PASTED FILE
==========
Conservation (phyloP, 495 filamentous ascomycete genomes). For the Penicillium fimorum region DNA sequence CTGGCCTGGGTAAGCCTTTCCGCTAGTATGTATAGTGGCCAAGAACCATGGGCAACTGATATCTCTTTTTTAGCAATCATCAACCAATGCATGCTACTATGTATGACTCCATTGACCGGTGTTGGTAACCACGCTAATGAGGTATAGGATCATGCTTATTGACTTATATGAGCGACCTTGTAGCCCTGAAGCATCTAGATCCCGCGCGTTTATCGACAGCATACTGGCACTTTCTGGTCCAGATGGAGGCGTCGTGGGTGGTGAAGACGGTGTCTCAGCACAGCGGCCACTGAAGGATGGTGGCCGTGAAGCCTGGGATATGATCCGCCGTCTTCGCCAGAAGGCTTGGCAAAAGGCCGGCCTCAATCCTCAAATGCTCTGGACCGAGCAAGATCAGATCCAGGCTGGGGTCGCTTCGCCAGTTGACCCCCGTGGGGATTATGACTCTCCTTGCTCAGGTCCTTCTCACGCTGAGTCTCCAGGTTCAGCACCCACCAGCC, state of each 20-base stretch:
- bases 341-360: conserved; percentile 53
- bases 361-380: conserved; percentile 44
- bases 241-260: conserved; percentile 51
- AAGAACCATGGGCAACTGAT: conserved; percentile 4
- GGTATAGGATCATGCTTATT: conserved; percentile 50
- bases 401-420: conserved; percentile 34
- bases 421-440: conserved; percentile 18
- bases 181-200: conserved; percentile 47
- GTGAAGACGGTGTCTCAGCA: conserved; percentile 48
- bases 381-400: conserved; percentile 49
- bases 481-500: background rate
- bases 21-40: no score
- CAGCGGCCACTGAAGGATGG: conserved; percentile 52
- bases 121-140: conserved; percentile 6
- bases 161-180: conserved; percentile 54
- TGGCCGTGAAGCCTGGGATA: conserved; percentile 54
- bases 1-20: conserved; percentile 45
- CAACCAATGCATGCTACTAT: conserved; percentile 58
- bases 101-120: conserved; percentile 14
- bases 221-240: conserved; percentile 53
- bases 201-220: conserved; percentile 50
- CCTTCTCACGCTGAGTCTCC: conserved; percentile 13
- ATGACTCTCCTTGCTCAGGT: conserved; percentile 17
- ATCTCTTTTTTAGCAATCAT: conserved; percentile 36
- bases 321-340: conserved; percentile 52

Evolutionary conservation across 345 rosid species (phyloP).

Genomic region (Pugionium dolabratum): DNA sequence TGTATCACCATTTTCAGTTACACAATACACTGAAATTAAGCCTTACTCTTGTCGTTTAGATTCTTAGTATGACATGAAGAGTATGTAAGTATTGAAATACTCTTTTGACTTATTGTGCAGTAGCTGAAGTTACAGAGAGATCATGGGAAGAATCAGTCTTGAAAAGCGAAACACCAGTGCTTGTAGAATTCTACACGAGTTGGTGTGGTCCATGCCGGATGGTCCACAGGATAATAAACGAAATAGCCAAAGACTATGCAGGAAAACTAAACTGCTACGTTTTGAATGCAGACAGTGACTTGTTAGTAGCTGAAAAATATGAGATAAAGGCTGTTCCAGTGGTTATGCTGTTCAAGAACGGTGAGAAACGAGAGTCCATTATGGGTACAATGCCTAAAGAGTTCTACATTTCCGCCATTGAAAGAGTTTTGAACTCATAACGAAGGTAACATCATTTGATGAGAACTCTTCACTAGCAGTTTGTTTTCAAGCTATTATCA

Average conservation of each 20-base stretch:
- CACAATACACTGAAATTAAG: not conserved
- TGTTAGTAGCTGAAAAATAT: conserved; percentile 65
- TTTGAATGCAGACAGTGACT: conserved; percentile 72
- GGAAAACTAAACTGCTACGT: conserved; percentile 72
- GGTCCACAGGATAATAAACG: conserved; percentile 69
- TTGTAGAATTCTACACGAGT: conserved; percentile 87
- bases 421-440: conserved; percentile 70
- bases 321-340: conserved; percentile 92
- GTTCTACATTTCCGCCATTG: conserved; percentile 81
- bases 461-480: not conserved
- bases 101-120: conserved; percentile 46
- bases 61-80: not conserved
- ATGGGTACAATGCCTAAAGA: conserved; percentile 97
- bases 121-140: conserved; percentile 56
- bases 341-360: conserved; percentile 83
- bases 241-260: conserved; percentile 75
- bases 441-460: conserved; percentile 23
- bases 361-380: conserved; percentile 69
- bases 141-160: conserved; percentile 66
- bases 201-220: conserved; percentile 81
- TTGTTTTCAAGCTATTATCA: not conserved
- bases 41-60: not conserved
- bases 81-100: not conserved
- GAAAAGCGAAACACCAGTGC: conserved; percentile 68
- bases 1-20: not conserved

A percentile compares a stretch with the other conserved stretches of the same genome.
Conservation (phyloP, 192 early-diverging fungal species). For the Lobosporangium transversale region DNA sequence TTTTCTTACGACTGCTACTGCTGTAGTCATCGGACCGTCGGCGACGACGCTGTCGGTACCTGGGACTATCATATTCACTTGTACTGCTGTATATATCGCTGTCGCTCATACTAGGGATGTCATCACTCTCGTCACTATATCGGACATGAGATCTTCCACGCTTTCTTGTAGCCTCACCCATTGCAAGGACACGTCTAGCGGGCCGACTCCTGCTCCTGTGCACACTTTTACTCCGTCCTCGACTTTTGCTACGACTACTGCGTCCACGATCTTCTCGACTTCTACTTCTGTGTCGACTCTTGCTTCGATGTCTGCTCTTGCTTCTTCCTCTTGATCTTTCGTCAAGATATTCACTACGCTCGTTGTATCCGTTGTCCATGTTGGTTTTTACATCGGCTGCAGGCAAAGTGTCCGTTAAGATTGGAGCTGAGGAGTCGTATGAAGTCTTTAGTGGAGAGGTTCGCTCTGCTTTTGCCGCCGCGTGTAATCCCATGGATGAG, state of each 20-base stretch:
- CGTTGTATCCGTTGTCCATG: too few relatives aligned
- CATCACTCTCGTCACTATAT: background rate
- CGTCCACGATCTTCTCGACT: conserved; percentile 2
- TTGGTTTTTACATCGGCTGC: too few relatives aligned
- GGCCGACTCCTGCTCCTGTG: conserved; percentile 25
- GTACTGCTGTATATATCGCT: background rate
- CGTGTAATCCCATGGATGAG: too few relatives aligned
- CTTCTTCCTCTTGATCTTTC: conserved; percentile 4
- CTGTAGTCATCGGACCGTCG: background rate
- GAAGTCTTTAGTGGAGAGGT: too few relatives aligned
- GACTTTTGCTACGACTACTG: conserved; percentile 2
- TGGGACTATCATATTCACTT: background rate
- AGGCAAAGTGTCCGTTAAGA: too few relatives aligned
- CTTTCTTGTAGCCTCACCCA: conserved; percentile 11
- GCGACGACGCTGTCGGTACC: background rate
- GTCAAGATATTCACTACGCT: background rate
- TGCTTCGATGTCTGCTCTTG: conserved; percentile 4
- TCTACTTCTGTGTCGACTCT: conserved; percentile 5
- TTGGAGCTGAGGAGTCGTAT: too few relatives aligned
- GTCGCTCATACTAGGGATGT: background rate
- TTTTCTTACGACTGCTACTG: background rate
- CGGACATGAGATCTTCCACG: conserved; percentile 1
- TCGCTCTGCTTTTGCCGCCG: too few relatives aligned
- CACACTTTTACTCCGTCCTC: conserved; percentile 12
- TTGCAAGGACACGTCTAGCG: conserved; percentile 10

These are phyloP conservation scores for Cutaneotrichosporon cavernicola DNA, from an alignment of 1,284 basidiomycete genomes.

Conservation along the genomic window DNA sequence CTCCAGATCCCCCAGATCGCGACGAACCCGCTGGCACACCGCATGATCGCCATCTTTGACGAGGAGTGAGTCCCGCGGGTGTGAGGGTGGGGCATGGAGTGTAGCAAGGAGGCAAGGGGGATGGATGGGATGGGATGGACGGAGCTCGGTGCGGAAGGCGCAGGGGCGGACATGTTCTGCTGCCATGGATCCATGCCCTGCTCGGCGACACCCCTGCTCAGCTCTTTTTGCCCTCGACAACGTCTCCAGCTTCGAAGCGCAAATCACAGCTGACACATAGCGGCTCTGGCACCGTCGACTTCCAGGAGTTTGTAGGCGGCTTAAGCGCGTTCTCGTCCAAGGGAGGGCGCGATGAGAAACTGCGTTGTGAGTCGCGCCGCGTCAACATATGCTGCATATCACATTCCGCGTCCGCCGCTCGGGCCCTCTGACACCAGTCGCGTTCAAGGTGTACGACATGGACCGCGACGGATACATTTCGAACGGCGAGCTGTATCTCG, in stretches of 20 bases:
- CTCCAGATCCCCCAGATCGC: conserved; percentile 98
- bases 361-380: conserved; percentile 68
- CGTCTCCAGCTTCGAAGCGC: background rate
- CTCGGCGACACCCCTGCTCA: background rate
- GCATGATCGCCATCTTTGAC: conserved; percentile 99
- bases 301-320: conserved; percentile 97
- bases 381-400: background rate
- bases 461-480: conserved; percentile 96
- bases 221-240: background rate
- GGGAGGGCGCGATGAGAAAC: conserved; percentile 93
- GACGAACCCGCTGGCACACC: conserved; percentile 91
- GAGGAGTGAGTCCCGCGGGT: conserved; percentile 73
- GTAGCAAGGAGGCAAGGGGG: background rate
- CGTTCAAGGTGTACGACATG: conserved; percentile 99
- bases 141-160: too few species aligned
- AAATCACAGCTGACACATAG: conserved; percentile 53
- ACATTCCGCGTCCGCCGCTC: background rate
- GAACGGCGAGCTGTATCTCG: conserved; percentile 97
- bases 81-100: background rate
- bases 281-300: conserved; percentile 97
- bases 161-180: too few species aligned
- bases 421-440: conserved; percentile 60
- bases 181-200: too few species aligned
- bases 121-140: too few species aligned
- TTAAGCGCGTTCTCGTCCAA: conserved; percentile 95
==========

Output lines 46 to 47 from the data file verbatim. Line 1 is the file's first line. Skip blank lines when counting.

- bases 441-460: conserved; percentile 23
- bases 361-380: conserved; percentile 69